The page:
Tuesday, April 28, 2009

Boot Camp

In dog training you call it "the breaking point." This phrase refers to the exact moment when the dog's behavior becomes so offensive it prompts the owner to finally address it and the relationship dramatically shifts.

This weekend we hit the breaking point with Xochitl.

It happened in Dolores, again (first bad episode in Dolores resulted in Xdog losing all off-leash privileges). We took her there and she began barking at everything. And I mean everything: dogs, people, balls, kites, food, etc. We tried all the different tricks we learned, but she was obviously making it a sport.

We went home, Aaron crashed (he had just flown in from Germany earlier that day), and I did some research. Low and behold, I realized that we'd allowed Xochitl to run the house.

I blame myself a little. After Paco died it was just too hard to be strict, and with a little dog it's easy to allow them up on the furniture and in the bed. If she was larger, we may have noticed sooner, but when it's kind of cute when a little dog is being bad. Behaviors you wouldn't allow in a big dog, like tearing across the couch, harassing the cat, or ripping up anything that looks like a dog toy are adorable when done in miniature. During the months after Paco's death we needed a good laugh, and little Xdog provided it.

But now things were out of hand. As I poured through training materials, I realized we'd totally let her run our lives. It's hard to step outside yourself and get a good read on the situation, but, as I did so, it became very clear what was going on.

So now it's boot camp.

No furniture privileges and no bed privileges. She is either crated or on leash, attached to a human or a table leg. Off leash time is spent working on her homework, highly monitored, and exercise is more regular. It's good for all of us, really, and her behavior is improving rapidly.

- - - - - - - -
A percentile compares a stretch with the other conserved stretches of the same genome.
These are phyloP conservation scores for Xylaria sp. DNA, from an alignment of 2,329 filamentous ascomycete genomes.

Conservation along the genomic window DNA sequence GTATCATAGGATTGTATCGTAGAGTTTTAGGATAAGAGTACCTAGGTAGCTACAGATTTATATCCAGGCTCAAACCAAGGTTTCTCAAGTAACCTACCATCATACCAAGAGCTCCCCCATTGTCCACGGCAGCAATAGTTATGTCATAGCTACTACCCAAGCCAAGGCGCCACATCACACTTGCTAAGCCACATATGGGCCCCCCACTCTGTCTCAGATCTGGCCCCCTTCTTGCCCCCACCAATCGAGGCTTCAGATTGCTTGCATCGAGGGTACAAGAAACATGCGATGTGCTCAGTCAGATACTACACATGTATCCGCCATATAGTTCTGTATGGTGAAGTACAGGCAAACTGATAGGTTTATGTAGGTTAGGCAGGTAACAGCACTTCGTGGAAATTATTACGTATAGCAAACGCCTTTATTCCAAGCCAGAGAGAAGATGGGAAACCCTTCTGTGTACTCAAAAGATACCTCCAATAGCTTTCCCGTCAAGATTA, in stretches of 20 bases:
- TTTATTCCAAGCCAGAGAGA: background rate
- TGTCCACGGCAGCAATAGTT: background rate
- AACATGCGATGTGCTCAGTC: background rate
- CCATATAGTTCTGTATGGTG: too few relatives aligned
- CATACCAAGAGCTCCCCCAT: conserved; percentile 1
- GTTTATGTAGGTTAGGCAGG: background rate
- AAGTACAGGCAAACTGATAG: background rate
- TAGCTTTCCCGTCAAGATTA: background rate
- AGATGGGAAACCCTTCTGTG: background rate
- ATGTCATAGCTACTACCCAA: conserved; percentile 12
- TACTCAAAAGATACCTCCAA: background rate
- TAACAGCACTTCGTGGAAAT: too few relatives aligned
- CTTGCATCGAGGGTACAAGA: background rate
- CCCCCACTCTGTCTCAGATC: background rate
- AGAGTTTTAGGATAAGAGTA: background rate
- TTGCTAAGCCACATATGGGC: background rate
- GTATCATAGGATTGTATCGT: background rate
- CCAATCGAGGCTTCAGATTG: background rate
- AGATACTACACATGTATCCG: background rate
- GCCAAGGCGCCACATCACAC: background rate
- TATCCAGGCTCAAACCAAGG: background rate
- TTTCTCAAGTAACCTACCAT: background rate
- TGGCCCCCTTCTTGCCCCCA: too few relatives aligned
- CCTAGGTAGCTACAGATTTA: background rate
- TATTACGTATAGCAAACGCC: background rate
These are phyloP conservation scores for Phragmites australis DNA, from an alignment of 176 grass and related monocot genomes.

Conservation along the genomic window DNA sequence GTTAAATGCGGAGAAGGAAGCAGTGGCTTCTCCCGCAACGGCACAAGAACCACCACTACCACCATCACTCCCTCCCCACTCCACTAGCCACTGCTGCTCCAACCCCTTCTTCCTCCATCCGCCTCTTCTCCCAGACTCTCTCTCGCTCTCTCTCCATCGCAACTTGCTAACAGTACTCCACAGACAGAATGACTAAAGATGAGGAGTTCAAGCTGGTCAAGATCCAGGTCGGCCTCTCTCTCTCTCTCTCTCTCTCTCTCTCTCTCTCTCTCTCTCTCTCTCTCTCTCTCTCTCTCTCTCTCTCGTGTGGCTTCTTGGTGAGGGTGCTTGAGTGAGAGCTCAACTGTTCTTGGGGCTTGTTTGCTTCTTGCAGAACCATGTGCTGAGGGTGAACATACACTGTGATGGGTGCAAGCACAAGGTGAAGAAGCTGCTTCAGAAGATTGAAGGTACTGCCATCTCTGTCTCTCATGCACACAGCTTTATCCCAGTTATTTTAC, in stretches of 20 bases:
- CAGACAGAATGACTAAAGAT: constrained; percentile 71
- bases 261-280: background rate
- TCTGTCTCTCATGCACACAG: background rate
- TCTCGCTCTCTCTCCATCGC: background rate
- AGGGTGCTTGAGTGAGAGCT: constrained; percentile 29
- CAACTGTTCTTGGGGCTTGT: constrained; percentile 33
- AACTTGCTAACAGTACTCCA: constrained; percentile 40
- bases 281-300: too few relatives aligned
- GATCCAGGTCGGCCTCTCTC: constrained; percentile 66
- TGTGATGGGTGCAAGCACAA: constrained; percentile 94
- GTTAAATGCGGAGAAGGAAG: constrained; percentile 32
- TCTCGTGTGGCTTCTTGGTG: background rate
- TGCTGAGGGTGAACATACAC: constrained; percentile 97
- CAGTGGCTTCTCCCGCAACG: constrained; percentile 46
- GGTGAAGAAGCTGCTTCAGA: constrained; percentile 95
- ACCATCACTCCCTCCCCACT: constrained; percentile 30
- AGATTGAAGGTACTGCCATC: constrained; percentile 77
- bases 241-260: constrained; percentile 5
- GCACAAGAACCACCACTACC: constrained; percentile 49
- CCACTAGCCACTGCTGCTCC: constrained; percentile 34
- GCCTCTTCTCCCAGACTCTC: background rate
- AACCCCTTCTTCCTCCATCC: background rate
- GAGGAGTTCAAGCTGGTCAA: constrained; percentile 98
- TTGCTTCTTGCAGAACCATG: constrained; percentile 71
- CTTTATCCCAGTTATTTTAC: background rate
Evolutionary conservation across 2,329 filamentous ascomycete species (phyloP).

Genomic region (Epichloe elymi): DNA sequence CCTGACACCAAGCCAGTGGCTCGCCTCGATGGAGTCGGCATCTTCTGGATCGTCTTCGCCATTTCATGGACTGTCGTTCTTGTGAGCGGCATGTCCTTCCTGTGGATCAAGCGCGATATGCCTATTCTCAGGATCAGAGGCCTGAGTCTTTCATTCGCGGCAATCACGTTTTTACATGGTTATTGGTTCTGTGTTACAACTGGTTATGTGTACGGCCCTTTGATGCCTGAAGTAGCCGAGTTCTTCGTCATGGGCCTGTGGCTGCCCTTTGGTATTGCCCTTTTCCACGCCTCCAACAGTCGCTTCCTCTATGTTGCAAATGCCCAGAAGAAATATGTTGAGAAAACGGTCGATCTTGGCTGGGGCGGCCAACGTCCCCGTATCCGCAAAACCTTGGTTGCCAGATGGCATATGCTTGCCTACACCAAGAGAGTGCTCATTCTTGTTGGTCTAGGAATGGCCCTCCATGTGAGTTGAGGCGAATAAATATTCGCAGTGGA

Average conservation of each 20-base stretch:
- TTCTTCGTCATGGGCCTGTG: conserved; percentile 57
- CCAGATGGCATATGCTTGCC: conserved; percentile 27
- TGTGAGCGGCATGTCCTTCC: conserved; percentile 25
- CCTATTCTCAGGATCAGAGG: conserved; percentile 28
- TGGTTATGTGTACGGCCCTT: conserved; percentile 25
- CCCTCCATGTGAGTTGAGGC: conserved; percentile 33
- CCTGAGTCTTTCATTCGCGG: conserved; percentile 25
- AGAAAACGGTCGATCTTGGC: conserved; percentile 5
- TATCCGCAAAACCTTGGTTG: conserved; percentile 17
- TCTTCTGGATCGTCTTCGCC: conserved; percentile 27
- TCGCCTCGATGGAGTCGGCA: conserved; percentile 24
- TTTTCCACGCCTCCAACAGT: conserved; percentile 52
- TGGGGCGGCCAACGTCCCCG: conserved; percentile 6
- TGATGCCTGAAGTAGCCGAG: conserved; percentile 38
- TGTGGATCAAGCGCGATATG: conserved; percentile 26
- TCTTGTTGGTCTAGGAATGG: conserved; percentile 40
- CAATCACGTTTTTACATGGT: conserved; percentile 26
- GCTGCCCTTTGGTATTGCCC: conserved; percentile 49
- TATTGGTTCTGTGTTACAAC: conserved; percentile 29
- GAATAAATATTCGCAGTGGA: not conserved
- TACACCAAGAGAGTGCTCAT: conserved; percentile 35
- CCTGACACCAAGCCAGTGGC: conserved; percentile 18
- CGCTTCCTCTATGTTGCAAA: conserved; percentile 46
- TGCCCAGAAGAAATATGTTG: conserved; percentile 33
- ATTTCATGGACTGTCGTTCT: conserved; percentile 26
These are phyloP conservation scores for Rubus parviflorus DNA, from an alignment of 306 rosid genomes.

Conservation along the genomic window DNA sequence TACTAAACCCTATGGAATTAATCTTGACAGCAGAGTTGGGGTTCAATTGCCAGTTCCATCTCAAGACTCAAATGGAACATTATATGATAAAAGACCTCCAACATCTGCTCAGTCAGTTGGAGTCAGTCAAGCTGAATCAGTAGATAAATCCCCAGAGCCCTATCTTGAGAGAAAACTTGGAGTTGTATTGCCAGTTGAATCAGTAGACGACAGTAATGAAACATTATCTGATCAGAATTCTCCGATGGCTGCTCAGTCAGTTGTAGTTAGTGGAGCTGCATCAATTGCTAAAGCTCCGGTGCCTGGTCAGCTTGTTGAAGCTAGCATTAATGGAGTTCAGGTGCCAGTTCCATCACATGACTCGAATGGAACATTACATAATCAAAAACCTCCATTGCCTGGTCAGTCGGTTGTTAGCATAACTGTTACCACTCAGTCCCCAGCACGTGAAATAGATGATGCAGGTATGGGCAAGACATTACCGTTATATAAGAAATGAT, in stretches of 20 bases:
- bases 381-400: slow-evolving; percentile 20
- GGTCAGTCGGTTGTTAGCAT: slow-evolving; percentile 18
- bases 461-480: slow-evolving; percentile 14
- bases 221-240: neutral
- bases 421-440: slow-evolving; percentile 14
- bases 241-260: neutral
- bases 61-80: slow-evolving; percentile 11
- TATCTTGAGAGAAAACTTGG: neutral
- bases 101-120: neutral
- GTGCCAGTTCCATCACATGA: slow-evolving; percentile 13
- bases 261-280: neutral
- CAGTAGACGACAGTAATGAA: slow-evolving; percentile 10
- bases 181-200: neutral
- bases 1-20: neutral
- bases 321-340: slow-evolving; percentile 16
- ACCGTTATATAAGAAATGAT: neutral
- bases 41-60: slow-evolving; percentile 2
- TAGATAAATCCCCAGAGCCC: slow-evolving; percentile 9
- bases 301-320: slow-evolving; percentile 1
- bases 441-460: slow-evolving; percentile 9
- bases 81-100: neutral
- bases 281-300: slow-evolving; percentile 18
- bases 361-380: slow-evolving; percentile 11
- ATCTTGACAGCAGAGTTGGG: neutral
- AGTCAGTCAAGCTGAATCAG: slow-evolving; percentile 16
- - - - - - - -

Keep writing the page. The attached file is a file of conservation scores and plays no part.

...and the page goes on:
The first night I fought with her for an hour, making her settle on the floor versus the couch. She would settle for a minute and then try and get up again. The theatrics were incredible, as she flailed like a fish and whined like crazy, alternately attacked the leash or pawed at my leg. All the while I quietly stood on her leash with just enough slack to make the only comfortable option for her to lie down. Eventually she gave up, but now I had a measure by which to judge her bad attitude. See, I've done that exercise with many a dog before, the most stubborn of which was one of my other favorite dogs in the world, Boodles the Boxer. She fought me for 30 minutes before she gave up, but Xdog put that record to shame.

Now she settles on the floor instantly and doesn't even try and get up on th couch, but this is also just a couple days into boot camp. We'll see how the progress goes and, until then, this is a thing of the past:

Gandul squared


J said...

little dogs get away with everything! it always bugs me when people think it's cute when their little dog jumps all over them (and everybody else). if it was a 50 lb. lab, there'd be nothing cute about it. bahhhh.

now i'm inspired...sammy could use a refresher course. also, he could use some help with his recall. i've got to get some tips from you.

Home2k9 said...

Good you for you! Been there, done that and it's worth it! Be strong, those big eyes will tug at your heart eventually and you'll have to resist. :o)

smartdogs said...

Good job! IMO one of the most important issues in dog-human relationships is whether the human is proactive or reactive. When YOU are the one guiding play, walks, furniture etc. in a proactive way, it's a good thing.
But when the dog guides the action and you are ust reacting to what he does, he thinks he's in charge and it's a bad thing.

And as you correctly note, with adorably cute small dogs like Xdog - it's far too easy to slip into that "oh it doesn't matter" reactive place.

Morianart said...

I can relate, I too let my little dog's behavior slide when he was a puppy, (and am trying to be more strict now.)So go you for working on X-dog's training! I do the "settle" exercise with both my dogs as well, and it helps SO much(course, the little dog put up way more of a fight about it in the beginning..)

If you figure out how to keep a little dog from harassing cats, I want to know!